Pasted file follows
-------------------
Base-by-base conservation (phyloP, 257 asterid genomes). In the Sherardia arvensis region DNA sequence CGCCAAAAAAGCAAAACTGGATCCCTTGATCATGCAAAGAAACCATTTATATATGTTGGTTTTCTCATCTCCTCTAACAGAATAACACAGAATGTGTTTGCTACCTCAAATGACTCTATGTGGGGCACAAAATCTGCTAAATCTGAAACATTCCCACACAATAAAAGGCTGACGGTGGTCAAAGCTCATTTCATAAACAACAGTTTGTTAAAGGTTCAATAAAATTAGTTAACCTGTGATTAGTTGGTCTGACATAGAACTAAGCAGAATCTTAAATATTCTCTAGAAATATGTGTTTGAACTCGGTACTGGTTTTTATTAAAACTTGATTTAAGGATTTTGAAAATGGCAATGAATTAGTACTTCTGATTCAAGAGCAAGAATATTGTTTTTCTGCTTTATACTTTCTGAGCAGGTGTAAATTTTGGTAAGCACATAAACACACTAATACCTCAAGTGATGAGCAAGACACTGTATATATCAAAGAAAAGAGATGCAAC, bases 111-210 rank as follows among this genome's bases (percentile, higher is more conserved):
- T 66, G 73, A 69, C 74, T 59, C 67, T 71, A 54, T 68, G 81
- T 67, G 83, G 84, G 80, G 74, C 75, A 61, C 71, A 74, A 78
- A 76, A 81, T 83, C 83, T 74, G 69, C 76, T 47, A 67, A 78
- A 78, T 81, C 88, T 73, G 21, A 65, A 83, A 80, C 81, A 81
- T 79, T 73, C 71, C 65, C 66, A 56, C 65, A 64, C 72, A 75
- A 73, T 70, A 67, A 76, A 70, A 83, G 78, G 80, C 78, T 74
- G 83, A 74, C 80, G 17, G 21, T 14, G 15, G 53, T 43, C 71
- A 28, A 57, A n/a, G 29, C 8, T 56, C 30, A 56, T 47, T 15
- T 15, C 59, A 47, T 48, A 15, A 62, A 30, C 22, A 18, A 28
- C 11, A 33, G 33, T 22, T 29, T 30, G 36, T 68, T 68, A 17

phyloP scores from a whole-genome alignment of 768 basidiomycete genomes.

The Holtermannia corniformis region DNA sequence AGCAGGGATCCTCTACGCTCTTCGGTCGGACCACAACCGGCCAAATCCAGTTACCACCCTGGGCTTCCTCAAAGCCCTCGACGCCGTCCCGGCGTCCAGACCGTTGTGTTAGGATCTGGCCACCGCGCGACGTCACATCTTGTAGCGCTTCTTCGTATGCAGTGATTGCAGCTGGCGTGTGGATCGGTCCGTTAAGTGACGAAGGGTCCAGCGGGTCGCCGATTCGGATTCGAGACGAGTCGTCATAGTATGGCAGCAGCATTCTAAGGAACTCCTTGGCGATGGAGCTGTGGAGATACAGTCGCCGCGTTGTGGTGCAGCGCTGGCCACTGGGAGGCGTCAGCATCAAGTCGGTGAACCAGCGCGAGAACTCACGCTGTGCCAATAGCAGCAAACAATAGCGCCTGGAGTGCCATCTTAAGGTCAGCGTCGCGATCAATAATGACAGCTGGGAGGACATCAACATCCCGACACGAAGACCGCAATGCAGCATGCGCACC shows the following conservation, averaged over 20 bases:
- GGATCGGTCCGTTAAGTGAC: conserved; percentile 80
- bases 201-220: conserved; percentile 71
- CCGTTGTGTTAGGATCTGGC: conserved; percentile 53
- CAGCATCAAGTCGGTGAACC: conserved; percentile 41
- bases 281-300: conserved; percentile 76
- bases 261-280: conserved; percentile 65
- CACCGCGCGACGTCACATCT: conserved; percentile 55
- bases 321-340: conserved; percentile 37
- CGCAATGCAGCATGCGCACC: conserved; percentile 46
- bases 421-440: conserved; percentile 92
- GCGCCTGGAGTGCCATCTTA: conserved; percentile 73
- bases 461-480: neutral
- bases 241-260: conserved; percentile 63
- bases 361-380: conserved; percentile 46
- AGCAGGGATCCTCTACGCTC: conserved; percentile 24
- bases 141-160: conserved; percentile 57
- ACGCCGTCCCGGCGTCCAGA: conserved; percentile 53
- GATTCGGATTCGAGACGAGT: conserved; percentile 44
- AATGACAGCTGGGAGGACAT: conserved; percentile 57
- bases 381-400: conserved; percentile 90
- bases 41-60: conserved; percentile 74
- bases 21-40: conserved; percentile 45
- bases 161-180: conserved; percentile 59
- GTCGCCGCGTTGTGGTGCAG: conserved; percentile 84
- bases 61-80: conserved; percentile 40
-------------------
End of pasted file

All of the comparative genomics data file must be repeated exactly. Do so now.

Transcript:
Base-by-base conservation (phyloP, 257 asterid genomes). In the Sherardia arvensis region DNA sequence CGCCAAAAAAGCAAAACTGGATCCCTTGATCATGCAAAGAAACCATTTATATATGTTGGTTTTCTCATCTCCTCTAACAGAATAACACAGAATGTGTTTGCTACCTCAAATGACTCTATGTGGGGCACAAAATCTGCTAAATCTGAAACATTCCCACACAATAAAAGGCTGACGGTGGTCAAAGCTCATTTCATAAACAACAGTTTGTTAAAGGTTCAATAAAATTAGTTAACCTGTGATTAGTTGGTCTGACATAGAACTAAGCAGAATCTTAAATATTCTCTAGAAATATGTGTTTGAACTCGGTACTGGTTTTTATTAAAACTTGATTTAAGGATTTTGAAAATGGCAATGAATTAGTACTTCTGATTCAAGAGCAAGAATATTGTTTTTCTGCTTTATACTTTCTGAGCAGGTGTAAATTTTGGTAAGCACATAAACACACTAATACCTCAAGTGATGAGCAAGACACTGTATATATCAAAGAAAAGAGATGCAAC, bases 111-210 rank as follows among this genome's bases (percentile, higher is more conserved):
- T 66, G 73, A 69, C 74, T 59, C 67, T 71, A 54, T 68, G 81
- T 67, G 83, G 84, G 80, G 74, C 75, A 61, C 71, A 74, A 78
- A 76, A 81, T 83, C 83, T 74, G 69, C 76, T 47, A 67, A 78
- A 78, T 81, C 88, T 73, G 21, A 65, A 83, A 80, C 81, A 81
- T 79, T 73, C 71, C 65, C 66, A 56, C 65, A 64, C 72, A 75
- A 73, T 70, A 67, A 76, A 70, A 83, G 78, G 80, C 78, T 74
- G 83, A 74, C 80, G 17, G 21, T 14, G 15, G 53, T 43, C 71
- A 28, A 57, A n/a, G 29, C 8, T 56, C 30, A 56, T 47, T 15
- T 15, C 59, A 47, T 48, A 15, A 62, A 30, C 22, A 18, A 28
- C 11, A 33, G 33, T 22, T 29, T 30, G 36, T 68, T 68, A 17

phyloP scores from a whole-genome alignment of 768 basidiomycete genomes.

The Holtermannia corniformis region DNA sequence AGCAGGGATCCTCTACGCTCTTCGGTCGGACCACAACCGGCCAAATCCAGTTACCACCCTGGGCTTCCTCAAAGCCCTCGACGCCGTCCCGGCGTCCAGACCGTTGTGTTAGGATCTGGCCACCGCGCGACGTCACATCTTGTAGCGCTTCTTCGTATGCAGTGATTGCAGCTGGCGTGTGGATCGGTCCGTTAAGTGACGAAGGGTCCAGCGGGTCGCCGATTCGGATTCGAGACGAGTCGTCATAGTATGGCAGCAGCATTCTAAGGAACTCCTTGGCGATGGAGCTGTGGAGATACAGTCGCCGCGTTGTGGTGCAGCGCTGGCCACTGGGAGGCGTCAGCATCAAGTCGGTGAACCAGCGCGAGAACTCACGCTGTGCCAATAGCAGCAAACAATAGCGCCTGGAGTGCCATCTTAAGGTCAGCGTCGCGATCAATAATGACAGCTGGGAGGACATCAACATCCCGACACGAAGACCGCAATGCAGCATGCGCACC shows the following conservation, averaged over 20 bases:
- GGATCGGTCCGTTAAGTGAC: conserved; percentile 80
- bases 201-220: conserved; percentile 71
- CCGTTGTGTTAGGATCTGGC: conserved; percentile 53
- CAGCATCAAGTCGGTGAACC: conserved; percentile 41
- bases 281-300: conserved; percentile 76
- bases 261-280: conserved; percentile 65
- CACCGCGCGACGTCACATCT: conserved; percentile 55
- bases 321-340: conserved; percentile 37
- CGCAATGCAGCATGCGCACC: conserved; percentile 46
- bases 421-440: conserved; percentile 92
- GCGCCTGGAGTGCCATCTTA: conserved; percentile 73
- bases 461-480: neutral
- bases 241-260: conserved; percentile 63
- bases 361-380: conserved; percentile 46
- AGCAGGGATCCTCTACGCTC: conserved; percentile 24
- bases 141-160: conserved; percentile 57
- ACGCCGTCCCGGCGTCCAGA: conserved; percentile 53
- GATTCGGATTCGAGACGAGT: conserved; percentile 44
- AATGACAGCTGGGAGGACAT: conserved; percentile 57
- bases 381-400: conserved; percentile 90
- bases 41-60: conserved; percentile 74
- bases 21-40: conserved; percentile 45
- bases 161-180: conserved; percentile 59
- GTCGCCGCGTTGTGGTGCAG: conserved; percentile 84
- bases 61-80: conserved; percentile 40